For Your Consideration: June 27, 2014

On Tuesday, the film world lost one of its oldest and brightest stars: Eli Wallach, a prolific, self-styled journeyman of an actor who graced the stage and screen for more than six decades, passed away in his Manhattan home at the age of 98. From Clark Gable’s sidekick in “The Misfits” to a leering Mexican bandit in “The Magnificent Seven,” Wallach was never the star, but hovered at the edge of stardom, melting into his role and putting his stamp on every character he played. He was never nominated for an Oscar for his work, but received an honorary one in 2010, when the Academy saluted him as “the quintessential chameleon.” Whether you want to meet Wallach for the first time or mourn his passing, here are three of his most classic films. So long, Eli. We’ll miss you.

– Elaine

“The Good, the Bad and the Ugly” (1966)

Cast: Clint Eastwood, Lee Van Cleef, Eli Wallach

Available streaming on Netflix, for rent on Amazon Instant or iTunes

In his prime, much of Wallach’s film work came in the Western genre, where his “ugly” mug and ambiguous (well, by Hollywood standards anyway) ethnicity allowed him to stand in for a number of by-the-numbers Mexican outlaws, bandits and sidekicks. Wallach’s biggest moment in the public eye probably came from his prominent role as the antagonist of “The Magnificent Seven,” John Sturges’ star-studded remake of Kurosawa’s “Seven Samurai;” but his greater performance is undoubtedly in Sergio Leone’s spaghetti masterpiece, where, third-billed and tacked on to the already-proven successful combo of Eastwood and Van Cleef (see: “For a Few Dollars More”), Wallach’s Tuco becomes the linchpin for a frontier tale of operatic scale. Representing the conniving, weaselly middle ground in Leone’s triumvirate of models of masculinity, Tuco is far more intriguing and empathetic than reticent, principled Blondie or brutal, cold-hearted Angel Eyes; he’s shifty, unpredictable, and hilarious, sometimes intentionally. Wallach’s performance in the extended cemetery climax is indelible, from his desperate attempts to read Eastwood’s intentions in the unbearable Mexican standoff, to the mixture of joy and trepidation of discovering a treasure trove of loot at gunpoint, to his final, primal cry of primal anger. Everyone in this film, Tuco included, is a real sonofabitch indeed.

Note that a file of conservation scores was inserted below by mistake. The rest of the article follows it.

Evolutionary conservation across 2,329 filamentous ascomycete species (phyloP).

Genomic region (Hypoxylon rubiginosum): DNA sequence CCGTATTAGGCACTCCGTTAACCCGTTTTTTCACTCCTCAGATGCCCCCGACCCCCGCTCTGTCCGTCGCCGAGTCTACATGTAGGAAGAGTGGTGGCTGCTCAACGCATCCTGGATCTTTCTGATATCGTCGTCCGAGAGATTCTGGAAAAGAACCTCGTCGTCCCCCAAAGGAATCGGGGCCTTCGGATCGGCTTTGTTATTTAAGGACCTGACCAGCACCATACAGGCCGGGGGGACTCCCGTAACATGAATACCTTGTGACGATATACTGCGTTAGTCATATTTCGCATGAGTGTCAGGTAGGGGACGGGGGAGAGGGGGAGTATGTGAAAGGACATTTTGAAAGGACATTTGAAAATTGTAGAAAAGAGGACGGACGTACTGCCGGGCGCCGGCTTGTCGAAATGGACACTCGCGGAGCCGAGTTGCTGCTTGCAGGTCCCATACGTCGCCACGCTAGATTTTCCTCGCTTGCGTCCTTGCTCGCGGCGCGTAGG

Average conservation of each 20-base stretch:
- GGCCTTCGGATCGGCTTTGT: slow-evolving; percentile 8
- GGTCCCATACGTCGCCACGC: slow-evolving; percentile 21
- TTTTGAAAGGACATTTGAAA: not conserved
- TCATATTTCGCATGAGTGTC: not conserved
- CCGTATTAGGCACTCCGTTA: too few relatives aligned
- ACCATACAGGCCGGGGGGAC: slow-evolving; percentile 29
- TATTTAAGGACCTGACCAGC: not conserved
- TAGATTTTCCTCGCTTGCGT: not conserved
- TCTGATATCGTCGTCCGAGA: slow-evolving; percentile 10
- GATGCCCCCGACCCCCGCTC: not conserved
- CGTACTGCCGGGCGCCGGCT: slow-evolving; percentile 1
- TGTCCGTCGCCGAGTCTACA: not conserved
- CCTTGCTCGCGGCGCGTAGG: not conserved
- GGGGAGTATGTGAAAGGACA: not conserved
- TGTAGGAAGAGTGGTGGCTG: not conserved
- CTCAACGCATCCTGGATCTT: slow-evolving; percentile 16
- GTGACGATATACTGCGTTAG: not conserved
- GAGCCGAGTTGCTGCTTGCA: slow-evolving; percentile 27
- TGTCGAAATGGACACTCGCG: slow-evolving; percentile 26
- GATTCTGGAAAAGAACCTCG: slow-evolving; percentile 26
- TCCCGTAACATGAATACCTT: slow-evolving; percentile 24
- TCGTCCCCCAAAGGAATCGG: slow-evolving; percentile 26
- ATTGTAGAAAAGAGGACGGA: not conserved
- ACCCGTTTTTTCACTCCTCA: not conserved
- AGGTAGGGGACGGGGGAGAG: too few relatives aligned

– Ethan

“New York, I Love You” (2008)

Cast: Hayden Christensen, Andy Garcia, Rachel Bilson, Natalie Portman, Irrfan Khan, Orlando Bloom, Christina Ricci, Maggie Q, Ethan Hawke, Chris Cooper, Robin Wright, Anton Yelchin, James Caan, Olivia Thirlby, Blake Lively, Bradley Cooper, Julie Christie, John Hurt, Shia LaBeouf, Eli Wallach, Cloris Leachman

Streaming on Netflix, available to purchase or rent from Amazon Instant and iTunes

You’d be forgiven for forgetting that this Americanized portmanteau follow-up to “Paris, Je T’aime” even exists – the cast may be just as starry as the original, but when the behind-the-screen talent dips from the likes of Olivier Assayas, Alfonso Cuarón and the Coen Brothers to Brett Ratner, there’s going to be a noticeable difference. But, the segmented nature of the film still allows for some wonderful shorts to poke through, notably a Natalie Portman-directed ode to Central Park and the pitch-perfect closer by Joshua Marston (“Maria Full of Grace”) that features Wallach and Cloris Leachman, as that lovingly bickering old couple that every New Yorker will recognize. If there’s any segment that would fit in perfectly to “Paris, Je T’aime,” it would’ve been this hilarious, tender, reflective little piece featuring two old pros showing how it’s done.

– Ethan

“The Ghost Writer” (2010)

Cast: Ewan McGregor, Pierce Brosnan, Kim Cattrall, Olivia Williams, Tom Wilkinson

Available to rent or purchase from Amazon Instant or iTunes, on disc from Netflix